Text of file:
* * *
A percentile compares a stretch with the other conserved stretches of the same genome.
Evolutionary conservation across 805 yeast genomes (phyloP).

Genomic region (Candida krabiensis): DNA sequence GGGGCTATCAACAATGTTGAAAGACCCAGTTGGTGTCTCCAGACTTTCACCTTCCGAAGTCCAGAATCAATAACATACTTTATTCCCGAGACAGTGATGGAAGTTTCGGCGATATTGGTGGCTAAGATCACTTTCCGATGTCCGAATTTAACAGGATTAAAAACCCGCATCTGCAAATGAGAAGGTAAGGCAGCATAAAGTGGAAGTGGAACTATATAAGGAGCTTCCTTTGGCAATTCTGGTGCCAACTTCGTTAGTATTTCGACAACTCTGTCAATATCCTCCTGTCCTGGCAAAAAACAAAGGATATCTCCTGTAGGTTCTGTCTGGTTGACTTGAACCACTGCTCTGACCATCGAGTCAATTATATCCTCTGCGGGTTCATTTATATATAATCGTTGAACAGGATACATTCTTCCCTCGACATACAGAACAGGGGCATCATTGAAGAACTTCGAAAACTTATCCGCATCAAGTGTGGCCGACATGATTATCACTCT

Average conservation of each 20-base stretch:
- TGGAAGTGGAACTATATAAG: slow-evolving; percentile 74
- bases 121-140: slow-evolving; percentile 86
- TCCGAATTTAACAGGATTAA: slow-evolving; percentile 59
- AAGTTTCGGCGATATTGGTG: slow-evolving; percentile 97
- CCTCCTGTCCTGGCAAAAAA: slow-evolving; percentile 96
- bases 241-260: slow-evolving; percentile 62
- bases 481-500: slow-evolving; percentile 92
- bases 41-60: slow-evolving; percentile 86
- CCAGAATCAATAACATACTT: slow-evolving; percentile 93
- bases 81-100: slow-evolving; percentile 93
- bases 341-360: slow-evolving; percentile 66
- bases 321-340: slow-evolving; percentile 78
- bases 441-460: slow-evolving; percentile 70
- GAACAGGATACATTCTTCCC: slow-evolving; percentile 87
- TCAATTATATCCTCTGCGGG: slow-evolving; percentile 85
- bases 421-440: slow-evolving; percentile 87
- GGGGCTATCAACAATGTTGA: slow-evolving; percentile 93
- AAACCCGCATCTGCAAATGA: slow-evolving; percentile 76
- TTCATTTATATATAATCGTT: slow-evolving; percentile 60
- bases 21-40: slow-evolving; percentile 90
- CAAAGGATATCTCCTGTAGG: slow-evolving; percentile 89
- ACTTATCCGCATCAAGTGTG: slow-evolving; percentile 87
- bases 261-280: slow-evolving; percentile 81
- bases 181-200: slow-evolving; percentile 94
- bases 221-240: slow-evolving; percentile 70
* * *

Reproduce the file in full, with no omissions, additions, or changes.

A percentile compares a stretch with the other conserved stretches of the same genome.
Evolutionary conservation across 805 yeast genomes (phyloP).

Genomic region (Candida krabiensis): DNA sequence GGGGCTATCAACAATGTTGAAAGACCCAGTTGGTGTCTCCAGACTTTCACCTTCCGAAGTCCAGAATCAATAACATACTTTATTCCCGAGACAGTGATGGAAGTTTCGGCGATATTGGTGGCTAAGATCACTTTCCGATGTCCGAATTTAACAGGATTAAAAACCCGCATCTGCAAATGAGAAGGTAAGGCAGCATAAAGTGGAAGTGGAACTATATAAGGAGCTTCCTTTGGCAATTCTGGTGCCAACTTCGTTAGTATTTCGACAACTCTGTCAATATCCTCCTGTCCTGGCAAAAAACAAAGGATATCTCCTGTAGGTTCTGTCTGGTTGACTTGAACCACTGCTCTGACCATCGAGTCAATTATATCCTCTGCGGGTTCATTTATATATAATCGTTGAACAGGATACATTCTTCCCTCGACATACAGAACAGGGGCATCATTGAAGAACTTCGAAAACTTATCCGCATCAAGTGTGGCCGACATGATTATCACTCT

Average conservation of each 20-base stretch:
- TGGAAGTGGAACTATATAAG: slow-evolving; percentile 74
- bases 121-140: slow-evolving; percentile 86
- TCCGAATTTAACAGGATTAA: slow-evolving; percentile 59
- AAGTTTCGGCGATATTGGTG: slow-evolving; percentile 97
- CCTCCTGTCCTGGCAAAAAA: slow-evolving; percentile 96
- bases 241-260: slow-evolving; percentile 62
- bases 481-500: slow-evolving; percentile 92
- bases 41-60: slow-evolving; percentile 86
- CCAGAATCAATAACATACTT: slow-evolving; percentile 93
- bases 81-100: slow-evolving; percentile 93
- bases 341-360: slow-evolving; percentile 66
- bases 321-340: slow-evolving; percentile 78
- bases 441-460: slow-evolving; percentile 70
- GAACAGGATACATTCTTCCC: slow-evolving; percentile 87
- TCAATTATATCCTCTGCGGG: slow-evolving; percentile 85
- bases 421-440: slow-evolving; percentile 87
- GGGGCTATCAACAATGTTGA: slow-evolving; percentile 93
- AAACCCGCATCTGCAAATGA: slow-evolving; percentile 76
- TTCATTTATATATAATCGTT: slow-evolving; percentile 60
- bases 21-40: slow-evolving; percentile 90
- CAAAGGATATCTCCTGTAGG: slow-evolving; percentile 89
- ACTTATCCGCATCAAGTGTG: slow-evolving; percentile 87
- bases 261-280: slow-evolving; percentile 81
- bases 181-200: slow-evolving; percentile 94
- bases 221-240: slow-evolving; percentile 70